By Phillip Bailey
Last February teachers, counselors and social workers at Cesar Chavez Academy (CCA), voted to join a union by an overwhelming margin. The union victory came just weeks after Governor Snyder signed “right-to-work” legislation – a major setback for unions in Michigan. CCA, Detroit’s largest charter school with four campuses that together serves about 2,000 K-12 students, became the city’s first unionized charter school. School employees said they were relieved and hopeful for a fair collective-bargaining-agreement after a hard-fought campaign to be legally recognized by administrators as bargaining partners.
But teachers and staff members said The Leona Group, the for-profit education company that operates CCA under a charter from Saginaw Valley State University, has not bargained in good faith as required by law. The Michigan Alliance of Charter School Teachers & Staff has filed charges against the Leona Group alleging over two dozen violations of the National Labor Relations Act. Talks on a contract between the union and the Leona Group continue unresolved.
In May, CCA changed their health care policy without notifying or bargaining with the union as required by labor law. In October, school administrators told social worker Lynne Santoscoy her position at CCA Middle School was eliminated due to budget cuts resulting from drops in student enrollment. Santoscoy, who had been publicly active in the effort to join the union, said she felt singled out for punitive dismissal because of her union activity. Other social workers hours were cut as well, but only Santoscoy’s position was eliminated.
The Michigan Alliance of Charter School Teachers & Staff alleges that The Leona Group made the staff changes unilaterally, without bargaining or even notifying the union. Staffing levels are a mandatory subject of bargaining under labor law, and union officials said CCA administrators had agreed to provide prior notification of any plans to reduce staff. Leona refused to discuss the issue at bargaining sessions. The union filed an unfair labor practice charge with the National Labor Relations Board asserting Santoscoy’s firing was illegal retaliation and requesting her reinstatement.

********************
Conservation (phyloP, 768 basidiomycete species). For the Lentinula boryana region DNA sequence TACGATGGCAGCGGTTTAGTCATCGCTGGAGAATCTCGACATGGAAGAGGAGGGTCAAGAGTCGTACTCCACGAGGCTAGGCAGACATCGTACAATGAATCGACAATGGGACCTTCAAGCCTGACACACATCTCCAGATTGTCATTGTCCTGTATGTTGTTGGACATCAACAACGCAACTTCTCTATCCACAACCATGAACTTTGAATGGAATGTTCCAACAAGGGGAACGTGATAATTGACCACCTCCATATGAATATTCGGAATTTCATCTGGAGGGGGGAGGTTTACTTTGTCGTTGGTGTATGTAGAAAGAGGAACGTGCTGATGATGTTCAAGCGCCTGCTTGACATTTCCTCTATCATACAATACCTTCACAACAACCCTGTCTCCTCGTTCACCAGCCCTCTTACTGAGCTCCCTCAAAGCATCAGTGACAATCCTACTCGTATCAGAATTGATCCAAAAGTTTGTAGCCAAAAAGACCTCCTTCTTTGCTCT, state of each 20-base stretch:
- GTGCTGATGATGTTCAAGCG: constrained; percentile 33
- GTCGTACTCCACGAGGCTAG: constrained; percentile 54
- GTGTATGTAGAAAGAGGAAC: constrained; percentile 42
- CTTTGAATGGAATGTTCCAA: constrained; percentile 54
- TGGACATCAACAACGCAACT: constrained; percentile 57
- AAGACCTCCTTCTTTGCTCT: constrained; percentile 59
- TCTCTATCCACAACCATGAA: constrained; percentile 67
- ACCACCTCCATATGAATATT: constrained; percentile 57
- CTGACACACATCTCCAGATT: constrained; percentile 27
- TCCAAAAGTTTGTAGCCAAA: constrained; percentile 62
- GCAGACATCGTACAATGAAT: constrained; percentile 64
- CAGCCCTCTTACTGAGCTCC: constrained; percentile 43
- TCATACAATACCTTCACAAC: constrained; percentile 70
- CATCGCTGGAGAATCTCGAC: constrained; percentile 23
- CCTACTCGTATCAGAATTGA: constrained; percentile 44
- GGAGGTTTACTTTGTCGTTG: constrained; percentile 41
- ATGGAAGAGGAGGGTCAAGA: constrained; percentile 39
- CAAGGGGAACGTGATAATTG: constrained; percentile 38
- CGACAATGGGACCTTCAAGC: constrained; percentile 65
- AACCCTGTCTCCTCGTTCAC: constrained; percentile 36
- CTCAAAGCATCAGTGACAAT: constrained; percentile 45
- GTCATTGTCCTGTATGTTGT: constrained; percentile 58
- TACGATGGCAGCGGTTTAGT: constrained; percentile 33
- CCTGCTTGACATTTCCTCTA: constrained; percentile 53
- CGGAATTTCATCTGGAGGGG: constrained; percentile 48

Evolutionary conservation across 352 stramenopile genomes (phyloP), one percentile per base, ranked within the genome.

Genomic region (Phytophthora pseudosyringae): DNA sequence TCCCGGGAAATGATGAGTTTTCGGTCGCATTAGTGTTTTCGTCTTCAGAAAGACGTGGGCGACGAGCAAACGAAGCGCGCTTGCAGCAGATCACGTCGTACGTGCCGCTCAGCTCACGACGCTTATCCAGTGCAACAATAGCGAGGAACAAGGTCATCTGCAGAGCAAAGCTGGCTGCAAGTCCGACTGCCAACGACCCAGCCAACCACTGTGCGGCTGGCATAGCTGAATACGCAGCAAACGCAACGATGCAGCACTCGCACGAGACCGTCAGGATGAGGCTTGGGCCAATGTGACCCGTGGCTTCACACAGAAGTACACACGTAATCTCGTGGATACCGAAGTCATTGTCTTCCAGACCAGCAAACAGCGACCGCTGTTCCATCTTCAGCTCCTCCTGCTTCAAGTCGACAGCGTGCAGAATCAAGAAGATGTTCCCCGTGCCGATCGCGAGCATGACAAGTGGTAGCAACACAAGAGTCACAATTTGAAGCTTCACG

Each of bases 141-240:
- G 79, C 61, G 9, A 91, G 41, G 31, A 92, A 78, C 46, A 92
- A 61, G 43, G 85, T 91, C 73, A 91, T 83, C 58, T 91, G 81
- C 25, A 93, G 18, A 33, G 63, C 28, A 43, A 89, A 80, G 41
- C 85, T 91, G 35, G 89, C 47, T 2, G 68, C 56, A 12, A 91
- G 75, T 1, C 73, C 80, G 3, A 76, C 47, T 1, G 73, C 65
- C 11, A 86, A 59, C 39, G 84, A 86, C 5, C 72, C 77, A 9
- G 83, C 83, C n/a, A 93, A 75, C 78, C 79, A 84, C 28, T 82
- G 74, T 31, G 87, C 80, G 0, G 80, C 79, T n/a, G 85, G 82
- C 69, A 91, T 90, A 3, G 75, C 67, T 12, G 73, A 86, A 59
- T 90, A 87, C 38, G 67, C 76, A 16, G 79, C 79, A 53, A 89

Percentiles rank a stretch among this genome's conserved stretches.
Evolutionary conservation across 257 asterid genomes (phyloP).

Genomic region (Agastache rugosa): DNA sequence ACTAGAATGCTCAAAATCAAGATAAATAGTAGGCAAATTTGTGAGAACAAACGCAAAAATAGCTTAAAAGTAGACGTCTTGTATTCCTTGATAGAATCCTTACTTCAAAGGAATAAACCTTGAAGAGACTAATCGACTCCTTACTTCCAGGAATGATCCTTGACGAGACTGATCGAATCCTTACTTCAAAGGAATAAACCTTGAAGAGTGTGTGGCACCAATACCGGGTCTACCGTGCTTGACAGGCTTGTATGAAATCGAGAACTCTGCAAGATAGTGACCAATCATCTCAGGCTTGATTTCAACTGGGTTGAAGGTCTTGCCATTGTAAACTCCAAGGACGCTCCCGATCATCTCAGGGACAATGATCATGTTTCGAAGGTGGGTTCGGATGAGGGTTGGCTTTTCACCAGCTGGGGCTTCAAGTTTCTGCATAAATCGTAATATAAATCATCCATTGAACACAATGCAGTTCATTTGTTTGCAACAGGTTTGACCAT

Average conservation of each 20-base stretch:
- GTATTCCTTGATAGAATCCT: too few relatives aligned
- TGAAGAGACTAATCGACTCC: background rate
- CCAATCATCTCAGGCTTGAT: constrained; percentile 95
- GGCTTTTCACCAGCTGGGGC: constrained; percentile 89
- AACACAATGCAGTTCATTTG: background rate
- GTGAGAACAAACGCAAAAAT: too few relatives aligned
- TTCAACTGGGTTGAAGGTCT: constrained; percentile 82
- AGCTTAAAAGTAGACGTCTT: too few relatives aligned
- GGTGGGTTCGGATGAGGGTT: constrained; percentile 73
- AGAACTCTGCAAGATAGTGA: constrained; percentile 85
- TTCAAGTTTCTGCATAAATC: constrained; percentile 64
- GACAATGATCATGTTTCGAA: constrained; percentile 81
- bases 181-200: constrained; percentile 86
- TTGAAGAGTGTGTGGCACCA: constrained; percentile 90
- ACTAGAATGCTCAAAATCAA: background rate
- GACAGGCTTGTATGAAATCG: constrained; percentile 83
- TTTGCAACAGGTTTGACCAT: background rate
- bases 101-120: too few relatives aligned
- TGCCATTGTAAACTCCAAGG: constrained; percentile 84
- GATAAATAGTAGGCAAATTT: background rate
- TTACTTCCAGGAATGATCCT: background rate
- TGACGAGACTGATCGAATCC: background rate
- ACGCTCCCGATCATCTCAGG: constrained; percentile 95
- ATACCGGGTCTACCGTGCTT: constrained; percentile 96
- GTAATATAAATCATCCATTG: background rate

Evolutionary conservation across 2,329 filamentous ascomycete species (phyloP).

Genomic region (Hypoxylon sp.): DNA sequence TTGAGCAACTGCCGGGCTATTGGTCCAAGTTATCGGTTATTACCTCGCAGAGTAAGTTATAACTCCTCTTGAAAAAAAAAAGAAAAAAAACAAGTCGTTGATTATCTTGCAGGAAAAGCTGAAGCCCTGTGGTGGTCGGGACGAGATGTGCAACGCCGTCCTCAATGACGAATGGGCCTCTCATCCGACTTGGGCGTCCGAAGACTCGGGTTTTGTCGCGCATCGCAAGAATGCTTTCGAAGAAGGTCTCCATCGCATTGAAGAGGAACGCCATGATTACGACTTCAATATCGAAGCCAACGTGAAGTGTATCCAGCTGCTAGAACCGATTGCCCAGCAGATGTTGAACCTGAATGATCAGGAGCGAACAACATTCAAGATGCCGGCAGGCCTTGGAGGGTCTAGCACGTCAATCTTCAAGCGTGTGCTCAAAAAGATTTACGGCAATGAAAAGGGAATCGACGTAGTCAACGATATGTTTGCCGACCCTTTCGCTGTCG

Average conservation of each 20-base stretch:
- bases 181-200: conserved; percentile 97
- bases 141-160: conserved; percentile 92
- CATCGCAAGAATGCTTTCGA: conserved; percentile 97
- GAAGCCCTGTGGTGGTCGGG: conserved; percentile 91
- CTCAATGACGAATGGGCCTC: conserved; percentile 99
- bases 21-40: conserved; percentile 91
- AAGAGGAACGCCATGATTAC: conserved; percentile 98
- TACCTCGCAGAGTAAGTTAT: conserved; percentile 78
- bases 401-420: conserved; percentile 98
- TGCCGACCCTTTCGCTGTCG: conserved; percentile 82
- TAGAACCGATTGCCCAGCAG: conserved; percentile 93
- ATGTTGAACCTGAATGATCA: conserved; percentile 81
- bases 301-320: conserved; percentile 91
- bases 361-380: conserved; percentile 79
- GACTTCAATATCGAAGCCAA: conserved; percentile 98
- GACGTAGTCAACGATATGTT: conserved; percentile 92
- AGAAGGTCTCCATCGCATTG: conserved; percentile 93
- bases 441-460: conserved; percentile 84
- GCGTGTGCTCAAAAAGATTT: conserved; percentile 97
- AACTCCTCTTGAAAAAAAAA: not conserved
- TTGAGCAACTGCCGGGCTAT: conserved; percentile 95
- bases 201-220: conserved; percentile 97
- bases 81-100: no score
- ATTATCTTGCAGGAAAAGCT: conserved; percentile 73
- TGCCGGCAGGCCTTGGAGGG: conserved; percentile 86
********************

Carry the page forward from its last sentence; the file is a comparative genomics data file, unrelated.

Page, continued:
Over two thousand people signed an online petition in November, demanding that The Leona Group bargain staff issues with the union. Union members and supporters said they intended to present the petition to the CCA Board at its November meeting and pressure The Leona Group to postpone recent staff cuts and hour reductions until a collective bargaining agreement could be reached. But there was a problem: the CCA Board did not meet that month. The meeting was canceled after only two out of five Board members necessary for a quorum showed up. The previous meeting in October had also been canceled. Teachers said the school is currently operating on an unapproved budget partly because of repeated Board meeting cancellations.
Teachers and staff members were undeterred. They said they hoped the Board, which oversees the school administration, would hear their concerns at the next scheduled Board meeting on December 12. When that day came, the Board announced it would not meet for a third straight scheduled meeting. Union members and supporters said they viewed the cancellation as a sign of disrespect, adding insult to injury.
Dozens of teachers, parents and community allies braved sub-zero temperatures to hold a candlelight picket outside Cesar Chavez Middle School. Supporters held signs reading, “When You Silence our Teachers, You Silence our Kids. They are our Future.” The crowd chanted, “Si Say Puede,” the slogan of the United Farmworkers Union lead by Cesar Chavez. Tashaune Harden, 8th grade science teacher at CCA for twelve years and union bargaining chair explained the reason for the protest: “We need to let the board know that we are here to dialogue and they are not.”
Finally, on January 9 the CCA Board showed up to its own meeting at CCA Middle School for the first time in four months. Board Vice President Lawrence Garcia began the meeting with a statement on behalf of the Board. Garcia said the CCA Board would not involve itself in the collective bargaining process.
Nonetheless, union members and supporters presented their petition to the Board. CCA High School teacher Rose Crowley told the Board that the school’s firing of Santoscoy and reductions in staff hours among social workers showed, “a complete lack of understanding of what our students need.” Crowley pointedly asked the Board members, “is this the kind of school we want to be?” On behalf of the two thousand petition signers she said, “We are respectively suggesting that The Leona Group begins bargaining with the union on reduction of staff.”
CCA Board President Frederick Pacheco did not respond to Critical Moment’s inquiries on unfair labor practices. Board President Lawrence Garcia said he had “no comment.”